Consent can be an effective defense in a sex crime case in Colorado. That consent can be express or implied. Most sex acts that are consensual are not crimes. If you can prove that the alleged victim had consented to the sex act, it may lead to an acquittal or force the prosecutor to drop the charges.
- Diane texts Jim to say she wants to “go all the way.” Later that night, they have sex. Diane regrets her decision the next morning and calls the police. Jim can use the texts as evidence of consent.
- Janet and Bob are flirting. Bob touches Janet’s lower back. Janet claims it was harassment, but Bob can argue that the flirting implied her consent.
Consent is a common legal defense to alleged sex crimes. However, there are some sex crimes where consent is not a defense. In this article, Colorado criminal defense attorneys explain how this particular legal defense works in Colorado:
- 1. How can consent work as a defense to a charge of a sex crime?
- 2. What kind of evidence can show the alleged victim consented?
- 3. When can consent be used as a defense to a sex crime?
- 4. When is consent not a defense to a sex crime in Colorado?
1. How can consent work as a defense to a charge of a sex crime?
Most sex acts are only crimes in Colorado if they are nonconsensual. Showing that there was consent for a sex act keeps the prosecutor from proving this element of the crime.
Any time an alleged victim’s consent would negate a necessary element of a sex crime, consent becomes a possible defense.1
CRS 18-3-401 defines consent in the context of sexual assault and other sex crimes.2 It says that consent is freely given “cooperation in act or attitude.” It can only be given by someone who understands the nature of the act.
This law makes it possible for consent to be express or implied.
1.1. Express consent
Consent is express when the person uses words to say they want to perform a sexual act. Those words can be verbal or written. Express consent to a sexual act makes for a stronger defense in Colorado because they show the alleged victim wanted to engage in sex.
1.2. Implied consent
Consent is implied when a person uses their conduct to say they want to perform a sexual act. Implied consent is a weaker defense to an alleged sex crime because conduct can be misread or have multiple meanings. It is also more likely to be remembered differently by the defendant and the accuser.
1.3. Consent has to be freely and knowingly given
Even when an alleged victim gives express or implied consent, the law will not recognize it as legitimate if it was coerced or came after a threat. It will also not recognize the consent if the alleged victim did not understand what they were consenting to.
Example: George threatens to stab Samantha if she does not perform a sex act. She says okay and does it. This is not effective consent.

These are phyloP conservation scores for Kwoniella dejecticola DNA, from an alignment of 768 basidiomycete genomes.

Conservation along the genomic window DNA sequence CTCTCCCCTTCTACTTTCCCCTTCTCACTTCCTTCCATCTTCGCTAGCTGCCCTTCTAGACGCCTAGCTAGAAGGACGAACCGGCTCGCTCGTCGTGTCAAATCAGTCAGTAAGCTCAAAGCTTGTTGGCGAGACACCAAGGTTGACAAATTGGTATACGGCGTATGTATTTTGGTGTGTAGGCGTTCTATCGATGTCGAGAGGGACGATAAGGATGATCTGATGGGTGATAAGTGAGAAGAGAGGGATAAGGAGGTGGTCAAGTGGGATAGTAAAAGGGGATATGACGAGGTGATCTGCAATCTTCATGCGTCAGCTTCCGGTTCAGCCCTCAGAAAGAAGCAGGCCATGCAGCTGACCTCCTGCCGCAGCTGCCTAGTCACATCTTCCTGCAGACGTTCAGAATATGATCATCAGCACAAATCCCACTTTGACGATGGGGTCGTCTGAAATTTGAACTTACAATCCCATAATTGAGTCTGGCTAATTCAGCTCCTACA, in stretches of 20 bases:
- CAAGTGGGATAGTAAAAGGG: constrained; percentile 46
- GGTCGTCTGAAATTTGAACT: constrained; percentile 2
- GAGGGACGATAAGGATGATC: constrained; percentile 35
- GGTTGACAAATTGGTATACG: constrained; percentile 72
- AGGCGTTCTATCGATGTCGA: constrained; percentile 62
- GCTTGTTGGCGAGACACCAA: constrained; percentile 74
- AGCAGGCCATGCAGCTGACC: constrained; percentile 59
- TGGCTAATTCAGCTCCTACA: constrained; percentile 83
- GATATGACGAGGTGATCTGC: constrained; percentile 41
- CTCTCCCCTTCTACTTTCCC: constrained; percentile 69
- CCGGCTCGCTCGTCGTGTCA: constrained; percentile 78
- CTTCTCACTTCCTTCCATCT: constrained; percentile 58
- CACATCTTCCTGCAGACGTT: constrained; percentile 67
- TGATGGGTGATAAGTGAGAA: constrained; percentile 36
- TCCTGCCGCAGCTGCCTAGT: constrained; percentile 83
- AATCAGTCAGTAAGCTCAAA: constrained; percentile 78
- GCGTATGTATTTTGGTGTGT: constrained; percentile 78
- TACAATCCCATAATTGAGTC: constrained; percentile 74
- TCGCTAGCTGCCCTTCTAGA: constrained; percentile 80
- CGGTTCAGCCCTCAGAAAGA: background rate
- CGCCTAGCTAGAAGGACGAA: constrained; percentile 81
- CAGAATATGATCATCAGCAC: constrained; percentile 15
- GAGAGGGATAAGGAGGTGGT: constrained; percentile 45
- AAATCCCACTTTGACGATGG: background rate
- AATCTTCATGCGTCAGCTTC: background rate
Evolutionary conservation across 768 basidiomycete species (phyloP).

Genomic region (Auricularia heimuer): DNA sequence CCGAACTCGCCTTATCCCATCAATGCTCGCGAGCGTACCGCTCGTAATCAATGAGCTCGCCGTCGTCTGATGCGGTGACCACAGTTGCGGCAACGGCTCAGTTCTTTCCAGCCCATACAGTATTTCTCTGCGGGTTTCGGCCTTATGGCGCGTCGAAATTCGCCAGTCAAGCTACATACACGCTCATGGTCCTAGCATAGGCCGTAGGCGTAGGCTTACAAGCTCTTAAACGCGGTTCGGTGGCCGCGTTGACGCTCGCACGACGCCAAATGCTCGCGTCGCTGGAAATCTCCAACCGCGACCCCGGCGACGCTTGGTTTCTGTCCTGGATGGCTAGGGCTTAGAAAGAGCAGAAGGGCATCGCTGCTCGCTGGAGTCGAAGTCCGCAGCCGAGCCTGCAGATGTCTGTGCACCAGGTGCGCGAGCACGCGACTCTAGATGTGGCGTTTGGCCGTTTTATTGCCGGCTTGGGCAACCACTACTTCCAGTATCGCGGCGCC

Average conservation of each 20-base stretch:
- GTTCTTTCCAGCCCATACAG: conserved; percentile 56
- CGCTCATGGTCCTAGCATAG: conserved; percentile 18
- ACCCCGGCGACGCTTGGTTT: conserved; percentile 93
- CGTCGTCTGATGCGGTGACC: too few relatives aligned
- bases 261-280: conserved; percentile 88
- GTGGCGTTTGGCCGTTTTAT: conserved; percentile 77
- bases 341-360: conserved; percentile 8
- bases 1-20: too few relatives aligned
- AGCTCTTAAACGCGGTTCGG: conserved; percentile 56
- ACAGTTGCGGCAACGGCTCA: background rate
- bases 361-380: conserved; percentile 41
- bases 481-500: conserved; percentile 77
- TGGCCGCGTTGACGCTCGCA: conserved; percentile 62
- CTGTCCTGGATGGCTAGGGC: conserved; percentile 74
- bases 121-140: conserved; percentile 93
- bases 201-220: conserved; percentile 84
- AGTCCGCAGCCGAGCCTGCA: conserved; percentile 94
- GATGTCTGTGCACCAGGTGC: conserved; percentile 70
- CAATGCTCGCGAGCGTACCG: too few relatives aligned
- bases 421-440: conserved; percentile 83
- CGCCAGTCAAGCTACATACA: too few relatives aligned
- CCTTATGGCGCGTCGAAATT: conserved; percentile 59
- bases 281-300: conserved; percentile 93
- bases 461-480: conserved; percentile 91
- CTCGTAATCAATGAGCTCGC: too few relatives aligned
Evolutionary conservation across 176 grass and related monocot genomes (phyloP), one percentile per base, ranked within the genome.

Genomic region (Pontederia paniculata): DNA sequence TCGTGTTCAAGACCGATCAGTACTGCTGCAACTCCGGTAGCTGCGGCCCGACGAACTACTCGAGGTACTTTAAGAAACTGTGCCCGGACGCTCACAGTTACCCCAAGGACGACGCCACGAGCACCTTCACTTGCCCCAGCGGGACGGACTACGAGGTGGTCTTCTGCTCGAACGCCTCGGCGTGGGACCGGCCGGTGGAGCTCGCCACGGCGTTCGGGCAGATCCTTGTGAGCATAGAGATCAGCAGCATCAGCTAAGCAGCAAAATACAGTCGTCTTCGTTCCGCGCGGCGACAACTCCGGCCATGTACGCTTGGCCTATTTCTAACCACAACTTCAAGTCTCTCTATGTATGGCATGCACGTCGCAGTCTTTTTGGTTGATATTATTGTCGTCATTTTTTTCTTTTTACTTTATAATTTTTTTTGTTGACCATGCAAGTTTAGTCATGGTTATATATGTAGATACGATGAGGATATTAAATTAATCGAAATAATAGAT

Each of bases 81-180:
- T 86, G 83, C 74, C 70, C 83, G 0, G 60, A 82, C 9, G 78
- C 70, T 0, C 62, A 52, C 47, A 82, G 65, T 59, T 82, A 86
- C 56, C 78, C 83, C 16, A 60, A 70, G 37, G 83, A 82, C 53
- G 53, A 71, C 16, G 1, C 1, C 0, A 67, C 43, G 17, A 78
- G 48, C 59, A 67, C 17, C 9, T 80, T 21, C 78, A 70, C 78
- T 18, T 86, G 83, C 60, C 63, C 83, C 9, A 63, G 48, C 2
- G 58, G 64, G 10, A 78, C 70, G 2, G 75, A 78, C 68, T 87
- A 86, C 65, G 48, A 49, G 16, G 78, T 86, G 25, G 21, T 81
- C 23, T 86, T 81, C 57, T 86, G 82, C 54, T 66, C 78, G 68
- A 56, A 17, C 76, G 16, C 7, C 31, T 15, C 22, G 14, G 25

Example: Paul asks Betty if she would perform a sex act. He uses a slang term she does not understand, but she agrees. This is not effective consent.
2. What kind of evidence can show the alleged victim consented?
Most sex crime cases in Colorado rely on testimony by the alleged victim and the defendant. This testimony often contradicts in important places, especially over whether the alleged victim consented. Witnesses are rare because sex allegations tend to happen after private encounters that no one else sees.
Credibility becomes especially important in these cases. Any inconsistency in either side of the story can make it seem fabricated or mistaken.
Any text messages or phone calls that show an alleged victim consented can make a big difference.
One type of evidence that cannot be used to show consent is evidence of a prior or ongoing relationship. CRS 18-3-401 does not allow a defendant to claim there was consent because they were in a relationship with the alleged victim. This evidence would create an inference of consent. However, the law has found that an inference of consent is more dangerous than it is useful.
3. When can consent be used as a defense to a sex crime?
Consent can be used as a defense to the following sex crimes in Colorado:
- Rape or sexual assault (CRS 18-3-402). Consent can be a strong defense to rape or sexual assault. Evidence of consent can prevent prosecutors from proving the sex was not consensual.
- Unlawful sexual contact (CRS 18-3-404). If the alleged victim consented to the contact, it is not a crime.
4. When is consent not a defense to a sex crime in Colorado?
Consent is not a defense to some sex crimes in Colorado. These cases involve alleged victims who are legally unable to consent to a sex act, like:
- Children under the age of consent,
- Mentally disabled adults, and
- People who are incapacitated or physically helpless.
4.1. Sex crimes involving children
CRS 18-3-402 says that children aged 16 or younger are legally unable to consent to a sexual act. Therefore, any alleged sex crime involving someone under 17 cannot be fought with a consent defense.
4.2. Sex crimes involving mentally disabled adults
Consent can only be given by someone who understands the nature of the sexual act. Adults who are mentally disabled are legally unable to consent because they do not have this understanding.
4.3. Sex crimes with people who are incapacitated or physically helpless
People who cannot defend themselves or communicate are legally unable to consent to a sexual act. This includes people who are:
- Asleep, or
- Unable to show they want to engage in a sexual act.
Example: A nursing home assistant is accused of sexual assaulting a 78-year-old nursing home resident with dementia. He cannot use the consent defense because the alleged victim is physically helpless.3
See our related article on affirmative defenses in Colorado.